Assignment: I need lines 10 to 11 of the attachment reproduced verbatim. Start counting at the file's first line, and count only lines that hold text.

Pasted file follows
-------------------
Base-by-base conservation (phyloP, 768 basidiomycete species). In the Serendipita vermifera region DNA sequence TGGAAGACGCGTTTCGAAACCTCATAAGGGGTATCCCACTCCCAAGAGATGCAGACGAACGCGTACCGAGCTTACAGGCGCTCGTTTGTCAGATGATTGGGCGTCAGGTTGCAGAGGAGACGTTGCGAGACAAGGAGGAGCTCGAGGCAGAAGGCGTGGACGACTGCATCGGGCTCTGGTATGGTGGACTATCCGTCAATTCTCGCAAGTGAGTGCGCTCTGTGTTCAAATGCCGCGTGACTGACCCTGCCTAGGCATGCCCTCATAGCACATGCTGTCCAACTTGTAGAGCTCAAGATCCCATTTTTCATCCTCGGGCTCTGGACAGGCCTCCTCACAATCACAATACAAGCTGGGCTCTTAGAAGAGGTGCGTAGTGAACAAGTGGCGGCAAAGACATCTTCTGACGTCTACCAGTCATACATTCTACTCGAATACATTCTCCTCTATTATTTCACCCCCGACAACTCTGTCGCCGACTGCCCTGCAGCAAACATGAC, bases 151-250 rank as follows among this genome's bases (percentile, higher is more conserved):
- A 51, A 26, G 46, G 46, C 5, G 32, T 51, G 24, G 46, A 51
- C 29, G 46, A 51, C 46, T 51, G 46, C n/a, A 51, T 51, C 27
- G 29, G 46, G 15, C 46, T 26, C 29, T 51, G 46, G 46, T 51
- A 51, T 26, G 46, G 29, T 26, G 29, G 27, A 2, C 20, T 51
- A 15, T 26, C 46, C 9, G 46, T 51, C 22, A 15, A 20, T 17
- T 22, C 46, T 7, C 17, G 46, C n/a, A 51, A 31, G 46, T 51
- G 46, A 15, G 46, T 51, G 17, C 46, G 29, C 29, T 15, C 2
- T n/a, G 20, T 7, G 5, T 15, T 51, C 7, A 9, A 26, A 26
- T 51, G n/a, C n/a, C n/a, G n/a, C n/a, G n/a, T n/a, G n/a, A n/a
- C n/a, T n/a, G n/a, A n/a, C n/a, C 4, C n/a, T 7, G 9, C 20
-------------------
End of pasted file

- T 51, G n/a, C n/a, C n/a, G n/a, C n/a, G n/a, T n/a, G n/a, A n/a
- C n/a, T n/a, G n/a, A n/a, C n/a, C 4, C n/a, T 7, G 9, C 20